There are a few methodological considerations that have to be taken into account when interpreting the present ERP results. First of all, the P1 effects seem to be rather weak, since the half-field × condition interaction reached significance for both amplitudes and latencies, but both post hoc tests failed to reach significance for both variables after Bonferroni correction. This potential issue might be due to the fact that the P1 is not specifically elicited by perception of faces, but by perception of visual stimuli in general (Taylor, 2002; de Haan et al., 2003). To address this potential lack of statistical power to reliably detect P1 asymmetry effects, future studies investigating this topic should test larger samples and use a higher number of trials than the present work. One methodological consideration that has to be taken into account when interpreting the N2 and P3 results is the fact that it is not clear to what extent results obtained in a paradigm with lateralized stimulus presentation allow to draw conclusions about the impact of hemispheric asymmetries when stimuli are presented in the center of the visual field. For example, ERP studies in the field of hemispheric asymmetries in global vs. local processing demonstrate that central vs. lateralized presentation could affect the occurrence of hemispheric asymmetries: while all ERP studies with central stimulus presentation reported hemispheric asymmetries, some studies with laterally presented stimuli failed to replicate this finding (see Volberg and Hübner, 2004, for an overview). Thus, it would be interesting for futures studies investigating the impact of lateralization on executive functions to include a condition with central stimulus presentation in addition to stimulus presentation in the LVH and RVF. In regard to the present results, this would allow to differentiate hemispheric asymmetries for centrally presented faces (e.g., as reported by Rossion et al., 2003, for the N170) from hemispheric asymmetries following laterally presented stimuli.
Taken together, the present findings show that hemispheric asymmetries in information processing as reflected by early ERP components such as the N170 affect behavioral performance indicators as well as neurophysiological correlates of higher cognitive functions. In principle, initial stimulus processing by the dominant hemisphere leads to more efficient execution of subsequent cognitive tasks, even if task-related ERP components are mediated by bilateral neuronal networks, as is the case for Nogo-N2 and Nogo-P3 (Ocklenburg et al., 2011). This principle is not limited to left-hemispheric language functions, as has been suggested by previous studies, but can also be applied to predominantly right-hemispheric functions. However, it is obvious that the results for facial stimuli do not completely mirror the results for verbal stimuli. Thus, the present findings also indicate that it is important to consider both the specific neurobiological properties of the involved cognitive system as well as stimulus variables such as complexity when investigating the impact of functional cerebral asymmetries in information processing on higher cognitive systems.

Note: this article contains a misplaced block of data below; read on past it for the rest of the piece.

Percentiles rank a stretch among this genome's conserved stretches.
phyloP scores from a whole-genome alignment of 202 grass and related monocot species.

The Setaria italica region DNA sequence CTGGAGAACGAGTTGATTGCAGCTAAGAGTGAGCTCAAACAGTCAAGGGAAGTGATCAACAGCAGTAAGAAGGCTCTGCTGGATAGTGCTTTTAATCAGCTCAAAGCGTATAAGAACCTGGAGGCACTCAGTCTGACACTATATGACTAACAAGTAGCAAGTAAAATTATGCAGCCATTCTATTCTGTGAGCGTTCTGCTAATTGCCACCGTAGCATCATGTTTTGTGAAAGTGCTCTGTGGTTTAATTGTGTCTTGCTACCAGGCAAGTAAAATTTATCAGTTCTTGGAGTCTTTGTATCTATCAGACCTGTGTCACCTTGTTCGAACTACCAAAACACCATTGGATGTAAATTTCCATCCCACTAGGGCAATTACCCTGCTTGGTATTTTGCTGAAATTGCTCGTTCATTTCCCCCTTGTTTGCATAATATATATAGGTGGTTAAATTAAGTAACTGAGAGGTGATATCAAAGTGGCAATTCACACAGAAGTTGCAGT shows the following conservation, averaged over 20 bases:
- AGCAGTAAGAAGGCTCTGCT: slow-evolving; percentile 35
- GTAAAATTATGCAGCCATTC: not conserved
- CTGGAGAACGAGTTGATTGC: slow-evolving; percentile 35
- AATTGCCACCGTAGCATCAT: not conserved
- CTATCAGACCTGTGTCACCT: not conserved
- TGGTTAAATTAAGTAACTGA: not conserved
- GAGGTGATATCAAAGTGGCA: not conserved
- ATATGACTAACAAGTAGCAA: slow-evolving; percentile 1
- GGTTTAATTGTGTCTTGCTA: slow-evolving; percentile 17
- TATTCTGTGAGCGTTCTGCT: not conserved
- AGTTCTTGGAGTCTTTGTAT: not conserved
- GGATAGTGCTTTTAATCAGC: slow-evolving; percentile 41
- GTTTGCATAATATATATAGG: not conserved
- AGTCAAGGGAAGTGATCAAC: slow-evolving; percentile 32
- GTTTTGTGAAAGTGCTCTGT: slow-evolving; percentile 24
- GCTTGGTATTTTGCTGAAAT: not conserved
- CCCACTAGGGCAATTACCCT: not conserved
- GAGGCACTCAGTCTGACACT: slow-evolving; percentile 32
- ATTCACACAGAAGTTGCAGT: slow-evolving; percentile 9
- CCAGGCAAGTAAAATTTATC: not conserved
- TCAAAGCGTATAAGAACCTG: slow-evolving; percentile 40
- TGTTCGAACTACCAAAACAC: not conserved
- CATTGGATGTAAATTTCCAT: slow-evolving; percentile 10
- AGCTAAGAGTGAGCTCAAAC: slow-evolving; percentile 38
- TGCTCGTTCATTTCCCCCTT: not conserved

Conflict of Interest Statement
The authors declare that the research was conducted in the absence of any commercial or financial relationships that could be construed as a potential conflict of interest.
This research was supported by a DFG grant to Christian Beste (BE4045/10-1). The funders had no role in study design, data collection and analysis, decision to publish, or preparation of the manuscript.
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Keywords: executive functions, Go/Nogo task, EEG, ERP, laterality, lateralization, Nogo-N2, Nogo-P3
Citation: Ocklenburg S, Ness V, Güntürkün O, Suchan B and Beste C (2013) Response inhibition is modulated by functional cerebral asymmetries for facial expression perception. Front. Psychol. 4:879. doi: 10.3389/fpsyg.2013.00879
Received: 05 July 2013; Accepted: 04 November 2013;
Published online: 22 November 2013.
Edited by:Hannes Ruge, Technische Universitaet Dresden, Germany
Reviewed by:Andres H. Neuhaus, Charité University Medicine Berlin, Germany
Ulla Martens, Universtity of Osnabrück, Germany
Copyright © 2013 Ocklenburg, Ness, Güntürkün, Suchan and Beste. This is an open-access article distributed under the terms of the Creative Commons Attribution License (CC BY). The use, distribution or reproduction in other forums is permitted, provided the original author(s) or licensor are credited and that the original publication in this journal is cited, in accordance with accepted academic practice. No use, distribution or reproduction is permitted which does not comply with these terms.
*Correspondence: Sebastian Ocklenburg, Biopsychology, Institute of Cognitive Neuroscience, Faculty of Psychology, Ruhr-University Bochum, Universitätsstraße 150, 44780 Bochum, Germany e-mail: firstname.lastname@example.org
† Sebastian Ocklenburg and Vanessa Ness have contributed equally to this work.